Home News Chief Justice Malaba term extension memes flood internet

Chief Justice Malaba term extension memes flood internet

by Bustop TV News

By Lloyd Takawira

Following attempts by President Mnangagwa to extend the term of office for Chief Justice Luke Malaba, Zimbabweans have found a way of protesting the move through caricature.

Netizens have flooded social media timelines with happy birthday and retirement memes of the soon to be septuagenarian.

Apart from the urgent court applications filed by Zimbabwe Human Rights NGO Forum Executive Director, Musa Kika, Young Lawyers Association and legislator Tendai Biti challenging the new law which allows the extension of Malaba’s tenure beyond 15 May 2021 there is also an online petition.

Due to the Covid-19 pandemic, the world over and in Zimbabwe too people have taken internet as the battleground for venting their frustrations.

Activists timelines on social media sites have flooded with caricature wishing Malaba a happy birthday and mockingly a happy retirement .

“Happy Birthday & Happy Retirement, Chief Justice Malaba! Justice Malaba turns 70 this week. We would like to wish him a happy birthday and a very peaceful retirement.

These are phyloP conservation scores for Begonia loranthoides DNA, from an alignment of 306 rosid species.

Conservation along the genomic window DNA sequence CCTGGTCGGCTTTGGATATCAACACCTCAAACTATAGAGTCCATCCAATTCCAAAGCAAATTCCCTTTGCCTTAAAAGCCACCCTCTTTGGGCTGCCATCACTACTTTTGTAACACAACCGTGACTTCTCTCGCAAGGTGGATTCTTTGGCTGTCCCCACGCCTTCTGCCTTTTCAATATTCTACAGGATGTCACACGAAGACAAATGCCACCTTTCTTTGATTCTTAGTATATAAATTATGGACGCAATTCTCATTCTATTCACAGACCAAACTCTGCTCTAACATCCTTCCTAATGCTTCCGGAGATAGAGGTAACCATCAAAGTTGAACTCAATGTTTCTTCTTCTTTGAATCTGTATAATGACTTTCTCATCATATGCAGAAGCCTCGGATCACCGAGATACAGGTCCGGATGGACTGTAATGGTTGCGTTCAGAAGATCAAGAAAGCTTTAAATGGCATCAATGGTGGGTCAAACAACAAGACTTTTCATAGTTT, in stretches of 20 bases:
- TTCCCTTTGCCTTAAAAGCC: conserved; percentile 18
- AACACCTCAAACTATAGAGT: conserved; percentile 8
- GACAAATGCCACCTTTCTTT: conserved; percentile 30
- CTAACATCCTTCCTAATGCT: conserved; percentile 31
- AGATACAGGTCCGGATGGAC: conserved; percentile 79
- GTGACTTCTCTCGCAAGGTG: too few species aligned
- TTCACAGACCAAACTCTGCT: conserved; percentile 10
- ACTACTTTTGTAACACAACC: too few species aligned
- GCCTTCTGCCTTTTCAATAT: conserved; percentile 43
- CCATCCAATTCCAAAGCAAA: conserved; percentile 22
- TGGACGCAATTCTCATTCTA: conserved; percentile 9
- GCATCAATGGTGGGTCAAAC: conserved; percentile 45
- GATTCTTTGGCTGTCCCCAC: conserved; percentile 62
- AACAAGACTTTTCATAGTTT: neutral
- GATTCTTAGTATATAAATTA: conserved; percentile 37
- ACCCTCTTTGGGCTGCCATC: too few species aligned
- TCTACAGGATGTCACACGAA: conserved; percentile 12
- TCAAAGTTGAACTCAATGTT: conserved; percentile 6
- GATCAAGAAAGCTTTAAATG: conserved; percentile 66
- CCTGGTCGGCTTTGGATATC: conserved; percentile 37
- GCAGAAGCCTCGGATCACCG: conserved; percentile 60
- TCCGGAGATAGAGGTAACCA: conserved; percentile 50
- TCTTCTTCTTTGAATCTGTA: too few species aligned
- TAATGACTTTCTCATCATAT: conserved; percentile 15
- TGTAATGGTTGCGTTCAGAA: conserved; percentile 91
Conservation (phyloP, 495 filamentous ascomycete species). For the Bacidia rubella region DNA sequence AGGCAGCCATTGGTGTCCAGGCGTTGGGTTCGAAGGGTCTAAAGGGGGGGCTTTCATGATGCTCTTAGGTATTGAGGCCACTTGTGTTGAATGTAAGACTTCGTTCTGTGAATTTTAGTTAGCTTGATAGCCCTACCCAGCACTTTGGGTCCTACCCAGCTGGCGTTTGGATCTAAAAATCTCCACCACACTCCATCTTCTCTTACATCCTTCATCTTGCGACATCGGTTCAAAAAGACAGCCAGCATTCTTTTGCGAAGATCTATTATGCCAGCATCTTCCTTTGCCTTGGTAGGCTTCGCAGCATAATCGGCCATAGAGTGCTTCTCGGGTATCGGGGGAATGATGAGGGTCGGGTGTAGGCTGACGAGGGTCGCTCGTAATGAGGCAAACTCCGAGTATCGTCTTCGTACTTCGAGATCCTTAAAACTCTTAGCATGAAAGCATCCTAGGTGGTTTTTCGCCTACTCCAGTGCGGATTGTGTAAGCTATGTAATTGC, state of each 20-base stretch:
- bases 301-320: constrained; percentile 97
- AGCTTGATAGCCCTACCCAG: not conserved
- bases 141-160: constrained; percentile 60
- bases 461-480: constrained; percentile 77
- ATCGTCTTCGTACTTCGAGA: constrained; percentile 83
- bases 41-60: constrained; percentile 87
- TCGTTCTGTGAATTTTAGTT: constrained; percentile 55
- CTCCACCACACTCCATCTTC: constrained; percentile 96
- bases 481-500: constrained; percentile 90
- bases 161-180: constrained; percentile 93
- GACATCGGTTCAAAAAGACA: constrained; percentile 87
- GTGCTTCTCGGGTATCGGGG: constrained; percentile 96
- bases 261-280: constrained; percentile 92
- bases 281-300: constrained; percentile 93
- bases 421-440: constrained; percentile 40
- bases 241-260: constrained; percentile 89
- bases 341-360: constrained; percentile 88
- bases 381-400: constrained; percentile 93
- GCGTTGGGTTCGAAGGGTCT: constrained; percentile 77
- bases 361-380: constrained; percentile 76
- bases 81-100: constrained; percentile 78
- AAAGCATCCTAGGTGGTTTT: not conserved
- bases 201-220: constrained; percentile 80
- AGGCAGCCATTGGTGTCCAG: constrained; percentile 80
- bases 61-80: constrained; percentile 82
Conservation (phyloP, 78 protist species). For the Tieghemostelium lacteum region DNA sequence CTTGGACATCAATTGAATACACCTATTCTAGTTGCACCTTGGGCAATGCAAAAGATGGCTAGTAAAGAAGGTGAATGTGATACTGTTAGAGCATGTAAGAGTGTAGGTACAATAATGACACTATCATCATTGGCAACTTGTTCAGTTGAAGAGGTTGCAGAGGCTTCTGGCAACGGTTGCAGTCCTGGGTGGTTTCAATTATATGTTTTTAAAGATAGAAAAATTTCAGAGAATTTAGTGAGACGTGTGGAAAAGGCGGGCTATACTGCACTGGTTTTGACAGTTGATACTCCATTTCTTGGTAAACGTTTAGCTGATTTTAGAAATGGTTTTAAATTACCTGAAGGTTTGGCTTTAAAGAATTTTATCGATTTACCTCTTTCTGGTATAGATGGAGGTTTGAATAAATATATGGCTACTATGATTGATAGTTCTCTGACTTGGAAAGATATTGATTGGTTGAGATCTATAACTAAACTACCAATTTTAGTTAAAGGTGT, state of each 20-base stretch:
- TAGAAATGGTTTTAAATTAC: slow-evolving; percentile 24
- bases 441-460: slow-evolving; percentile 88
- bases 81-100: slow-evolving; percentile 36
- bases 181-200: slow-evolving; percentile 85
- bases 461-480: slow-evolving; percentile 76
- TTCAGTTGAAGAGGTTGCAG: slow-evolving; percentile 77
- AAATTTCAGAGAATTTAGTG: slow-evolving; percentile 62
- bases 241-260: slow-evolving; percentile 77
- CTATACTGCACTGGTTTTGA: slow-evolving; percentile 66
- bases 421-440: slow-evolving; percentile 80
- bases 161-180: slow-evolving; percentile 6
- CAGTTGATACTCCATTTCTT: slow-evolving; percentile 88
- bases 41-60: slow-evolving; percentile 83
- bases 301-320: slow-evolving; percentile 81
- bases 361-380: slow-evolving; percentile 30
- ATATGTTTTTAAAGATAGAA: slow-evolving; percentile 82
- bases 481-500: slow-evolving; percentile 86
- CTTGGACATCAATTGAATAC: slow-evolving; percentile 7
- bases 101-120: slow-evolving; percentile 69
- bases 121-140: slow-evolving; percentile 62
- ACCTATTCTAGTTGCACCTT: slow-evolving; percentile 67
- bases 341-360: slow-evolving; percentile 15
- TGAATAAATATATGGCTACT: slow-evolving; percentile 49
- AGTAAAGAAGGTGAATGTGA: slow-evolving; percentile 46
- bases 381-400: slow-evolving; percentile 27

“President ED Mnangagwa rushed through an unconstitutional constitutional amendment just so Malaba could stay in his job and do ED’s bidding. We say ‘No! Stick to the valid constitution that the People voted for in 2013!’

Happy Birthday and Retirement, Justice Malaba!

4 Days to Go till Justice Malaba’s birthday this Saturday 15th May!

#ResistDictatorship,” reads one of the posters.

Malaba turns 70 years old on the 15th of May and the 2013 Constitution stipulates that he retires. However, Mnangagwa recently signed into law a constitutional amendment giving him the power to extend judges’ terms.

Human rights activists and critics argue that the whole process of constitutional Amendment number 2 was inconsistent and unconstitutional as Section 328 requires the holding of a referendum in such cases.

Section 328(7) also makes it clear that any amendment to a term-limit provision does not apply to any person who held or occupied that office at the time before the amendment as the case may be with Luke Malaba.

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